A new book by a former Huddersfield University lecturer has revived memories of the miners’ strike. GRANVILLE WILLIAMS has edited Shafted: The Media, The Miners’ Strike and The Aftermath. It is a collection of reminiscences, good and bad, about the infamous dispute. Here he looks at the role of women in the dispute.
THE bitter miners’ strike was very much a family affair.
The thousands of working men who went on to the picket lines were staunchly backed by their wives and girlfriends.
And in many mining areas, the women formed solid support groups to back the miners in their struggle against the bosses.
Retired Huddersfield lecturer Granville Williams, who has edited a new book about the strike, has collected tales from some of the women involved.
Here is Heather Wood’s story:
Heather Wood was the driving force behind Save Easington Area Mines (SEAM) and the women’s support group associated with it, and is a widely respected organiser and thinker in the area.
“If she came to my door,” she told me, talking of Mrs Thatcher, “I’d be strong. I’d speak my mind. She’d never know how broken I was. Afterwards I thought, I’d be exhausted.”
Heather was talking about what Thatcher’s defeat of the miners’ strike had done to her, to her health and to her spirit. She’d been politically active long before the strike, not so much in the Labour Party as in the community. With foresight, she and her husband and others had set up SEAM a year before the strike. Soon after the strike began, many of the women in Easington District got together: “200 of us met in the council chamber.”
It was not the first time women had come together to take action in Easington. Heather was aware of something of a tradition.
She even remembers as a child in the 60s how, “the women poured on to the streets with their prams to occupy the streets and stop the traffic to get baths in the colliery houses.” And they won.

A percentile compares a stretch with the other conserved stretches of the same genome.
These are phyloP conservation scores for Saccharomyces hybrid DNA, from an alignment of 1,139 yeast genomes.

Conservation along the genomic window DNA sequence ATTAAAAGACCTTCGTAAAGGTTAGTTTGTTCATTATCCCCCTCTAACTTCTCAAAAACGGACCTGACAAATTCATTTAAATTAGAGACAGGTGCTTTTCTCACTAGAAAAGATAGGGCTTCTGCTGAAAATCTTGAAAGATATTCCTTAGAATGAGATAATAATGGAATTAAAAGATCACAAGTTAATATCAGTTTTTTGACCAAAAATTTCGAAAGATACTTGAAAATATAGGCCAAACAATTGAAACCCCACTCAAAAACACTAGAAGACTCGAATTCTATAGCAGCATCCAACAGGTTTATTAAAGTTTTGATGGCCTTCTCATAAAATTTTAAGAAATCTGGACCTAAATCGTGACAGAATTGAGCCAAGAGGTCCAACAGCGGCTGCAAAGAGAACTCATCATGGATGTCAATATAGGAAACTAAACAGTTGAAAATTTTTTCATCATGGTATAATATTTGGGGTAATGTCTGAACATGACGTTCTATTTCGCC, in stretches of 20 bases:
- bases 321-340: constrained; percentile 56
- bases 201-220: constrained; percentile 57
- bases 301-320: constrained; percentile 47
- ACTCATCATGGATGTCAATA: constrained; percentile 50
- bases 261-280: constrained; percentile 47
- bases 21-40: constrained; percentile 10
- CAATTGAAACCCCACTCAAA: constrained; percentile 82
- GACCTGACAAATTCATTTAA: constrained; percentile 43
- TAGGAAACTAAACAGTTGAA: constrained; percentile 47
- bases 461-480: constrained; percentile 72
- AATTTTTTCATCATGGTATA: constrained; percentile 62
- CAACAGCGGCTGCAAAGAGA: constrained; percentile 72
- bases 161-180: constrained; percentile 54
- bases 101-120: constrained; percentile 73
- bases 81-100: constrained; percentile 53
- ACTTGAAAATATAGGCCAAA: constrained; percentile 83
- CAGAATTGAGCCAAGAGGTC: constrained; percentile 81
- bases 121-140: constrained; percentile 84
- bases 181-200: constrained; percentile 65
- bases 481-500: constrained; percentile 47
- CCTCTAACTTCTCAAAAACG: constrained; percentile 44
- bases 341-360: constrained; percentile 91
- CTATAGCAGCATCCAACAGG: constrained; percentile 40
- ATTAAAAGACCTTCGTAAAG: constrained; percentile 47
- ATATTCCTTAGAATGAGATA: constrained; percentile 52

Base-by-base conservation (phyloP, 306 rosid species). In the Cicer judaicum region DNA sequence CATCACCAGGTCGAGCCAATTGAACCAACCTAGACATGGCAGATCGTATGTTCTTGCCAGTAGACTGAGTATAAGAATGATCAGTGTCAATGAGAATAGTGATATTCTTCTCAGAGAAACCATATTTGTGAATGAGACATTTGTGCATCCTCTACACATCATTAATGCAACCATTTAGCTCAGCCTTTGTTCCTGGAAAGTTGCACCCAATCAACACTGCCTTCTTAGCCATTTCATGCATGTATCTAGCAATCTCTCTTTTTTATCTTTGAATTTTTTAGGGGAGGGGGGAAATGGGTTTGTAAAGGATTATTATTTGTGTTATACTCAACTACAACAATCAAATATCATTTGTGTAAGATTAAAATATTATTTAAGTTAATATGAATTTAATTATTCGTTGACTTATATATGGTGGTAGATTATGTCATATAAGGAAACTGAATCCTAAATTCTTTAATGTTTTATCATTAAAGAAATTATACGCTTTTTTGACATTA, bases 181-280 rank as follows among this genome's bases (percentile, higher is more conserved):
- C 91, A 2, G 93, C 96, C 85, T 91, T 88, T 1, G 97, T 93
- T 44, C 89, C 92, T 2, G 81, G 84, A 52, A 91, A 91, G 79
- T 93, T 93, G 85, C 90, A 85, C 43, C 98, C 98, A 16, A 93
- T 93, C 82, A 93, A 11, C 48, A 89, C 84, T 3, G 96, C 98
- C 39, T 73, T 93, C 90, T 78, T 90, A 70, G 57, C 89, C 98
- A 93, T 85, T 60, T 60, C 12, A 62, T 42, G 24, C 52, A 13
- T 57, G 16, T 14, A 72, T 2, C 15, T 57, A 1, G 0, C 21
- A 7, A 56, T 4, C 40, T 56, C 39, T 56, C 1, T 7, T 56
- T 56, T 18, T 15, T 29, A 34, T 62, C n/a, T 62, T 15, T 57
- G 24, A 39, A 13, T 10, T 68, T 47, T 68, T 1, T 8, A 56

The struggle in 1984-85 was of a different order. Heather felt this harshly – though she has no regrets: “I have everything I’d got, and when we lost I felt if we couldn’t win then, when could we?” She was exhausted in every way. Totally drained.
“I felt I’d become owned by the public...” She describes visiting her doctor: “He said that if I was in my coffin in the corner and someone asked me to help them I would say “Yes” and he was probably right.”
It was not just her health that was broken, it was her spirit too. Behind this was a perception that it wasn’t just that Thatcher had defeated the miners’ strike, it was also that her values, her credo that “there is no such thing as society” had become a self-fulfilling prophecy.
“By her defeat of the one social group who had stood up to her she’d succeeded in creating “a society in which individualism, everyone for themselves, became normal.” For Heather it was the defeat of everything she believed in and held dear.
For someone whose spirit was broken however, and whose health has been declining Heather Wood’s life has been remarkable. “I made myself keep going.”
For eight years she was the youngest one of the few women councillors on Durham County Council, with responsibilities for education and social services.
She was “very outspoken which did not go down well at all.” Then in 1993 she got a full-time job as a probation service officer. “I thought that was the best way I could do something to right the wrongs that had been done to people.”
She worked with young offenders, trying to show them that there was another way. “I was challenging, showing how their behaviour hurt others, but showing them they were not alone; maintaining the punitive side but helping them unravel their predicaments.”
Shafted: The Media, The Miners’ Strike and The Aftermath is published by Campaign For Press and Broadcasting Freedom, priced at £9.99. To order copies visit www.cpbf.org.uk/shafted